History of development plans for Covenant Baptist was...


August 01, 1999

History of development plans for Covenant Baptist was distorted

As a relative newcomer to Howard County, I must admit that I have been taken aback by the volatile nature of some of the public discussion concerning Covenant Baptist Church and plans for our property on Centennial Lane.

Our intent is and has always been to exhibit a spirit of cooperation and reasonableness. We want to be good neighbors. Howard County is our home and we share the common goal of all residents to see our community retain and improve upon those very characteristics that make it such a desirable place to live.

Thus, it has been dismaying to see some of the opponents of our plan resorting to reckless and thoughtless statements and allegations that reflect an absence of factual knowledge.

Two of these baseless charges especially demand correction. Remaining silent about them would deprive the people of Howard County and readers of this newspaper of key facts that are essential to an accurate understanding of what is and has been occurring on Centennial Lane.

First, no member of Covenant's pastoral leadership has ever misled county officials or residents regarding our plans to develop the church's property.

Opponents have misconstrued Pastor Darrell Baker's response to questions in a 1996 public hearing from Howard County Council member Mary Lorsung and later statements in a letter to the director of planning and zoning.

The historical context of these discussions dealt only with R20 development Pastor Baker stated the church would not seek a zoning change from RC to R20. The proposal currently being discussed, as with the previous senior housing proposal, is allowable and consistent with the RC zoning of the church's property on Centennial Lane.

Recently, County Council member Allan Kittleman reviewed the public record of these matters and concluded that he "does not believe the church deliberately deceived the county in its efforts to get public water and sewer service."

The truth is that in return for public sewer and water Covenant paid $17,225 for a storm-drain assessment fee to support future development and agreed to place 67 of 123 acres in the County's agricultural preservation program. The 67 acres have been set aside in a perpetual easement without compensation from the Howard County Agricultural Board.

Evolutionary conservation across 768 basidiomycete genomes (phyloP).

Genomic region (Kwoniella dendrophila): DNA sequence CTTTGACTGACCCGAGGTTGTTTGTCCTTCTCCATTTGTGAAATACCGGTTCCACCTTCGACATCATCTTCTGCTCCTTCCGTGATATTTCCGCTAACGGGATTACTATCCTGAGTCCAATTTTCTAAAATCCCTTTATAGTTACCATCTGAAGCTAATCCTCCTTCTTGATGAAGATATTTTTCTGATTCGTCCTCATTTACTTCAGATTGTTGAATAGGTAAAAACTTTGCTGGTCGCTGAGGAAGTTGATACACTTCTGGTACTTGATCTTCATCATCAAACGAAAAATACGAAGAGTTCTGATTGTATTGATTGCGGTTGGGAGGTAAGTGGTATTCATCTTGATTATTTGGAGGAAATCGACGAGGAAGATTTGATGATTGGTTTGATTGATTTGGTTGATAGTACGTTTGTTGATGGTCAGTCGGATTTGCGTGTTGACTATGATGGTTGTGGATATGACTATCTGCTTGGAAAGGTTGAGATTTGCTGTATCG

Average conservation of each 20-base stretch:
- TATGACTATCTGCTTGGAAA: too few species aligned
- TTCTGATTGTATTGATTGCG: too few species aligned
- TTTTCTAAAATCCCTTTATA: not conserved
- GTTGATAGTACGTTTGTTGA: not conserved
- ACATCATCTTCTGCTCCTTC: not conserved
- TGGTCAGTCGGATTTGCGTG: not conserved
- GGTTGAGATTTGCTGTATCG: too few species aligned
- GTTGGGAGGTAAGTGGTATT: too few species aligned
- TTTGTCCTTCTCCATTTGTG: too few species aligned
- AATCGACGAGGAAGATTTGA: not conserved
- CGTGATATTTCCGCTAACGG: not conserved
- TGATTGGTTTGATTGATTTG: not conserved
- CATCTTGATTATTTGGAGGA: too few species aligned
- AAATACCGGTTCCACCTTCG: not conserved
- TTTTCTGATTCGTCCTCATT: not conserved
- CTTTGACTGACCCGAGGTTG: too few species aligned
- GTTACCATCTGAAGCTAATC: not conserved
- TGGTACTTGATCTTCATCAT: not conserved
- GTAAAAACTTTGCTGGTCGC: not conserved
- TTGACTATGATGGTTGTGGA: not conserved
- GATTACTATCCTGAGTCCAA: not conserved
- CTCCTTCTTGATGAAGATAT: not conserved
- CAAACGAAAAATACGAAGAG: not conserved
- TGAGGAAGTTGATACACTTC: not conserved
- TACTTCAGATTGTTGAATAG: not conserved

Second, in our discussions regarding using a portion of the land to partially finance our church and school, it was Howard County's director of planning and zoning, not Covenant Baptist, who first suggested a senior housing project.

Covenant's leadership saw merit in his suggestion for senior housing, but revised the structural design from a large multilevel, commercial-style building to a residential design more in keeping with existing homes in the area. Covenant continued to seek approval for this project until recently when we withdrew our petition for the senior development in an effort to work together in good faith with county officials to explore other options that would be a satisfactory compromise.

I have been encouraged by the small steps of progress that have been made by church leaders and certain county officials in seeking an equitable solution that works within county guidelines, addresses community concerns and meets the ministry goals of our church. This progress has been made by the diligent effort of concerned people working with integrity, responsibility and a spirit of good compromise.

Our church leadership remains hopeful that diligent and honest work, goodwill and a reasonable spirit will allow progress to be made without further misinformed attacks that wrongfully challenge an individual's and entity's integrity, intelligence and selfworth.

We have not and will not use such tactics against those who disagree with us.

Danny M. Crow


The writer is senior pastor of Covenant Baptist Church.

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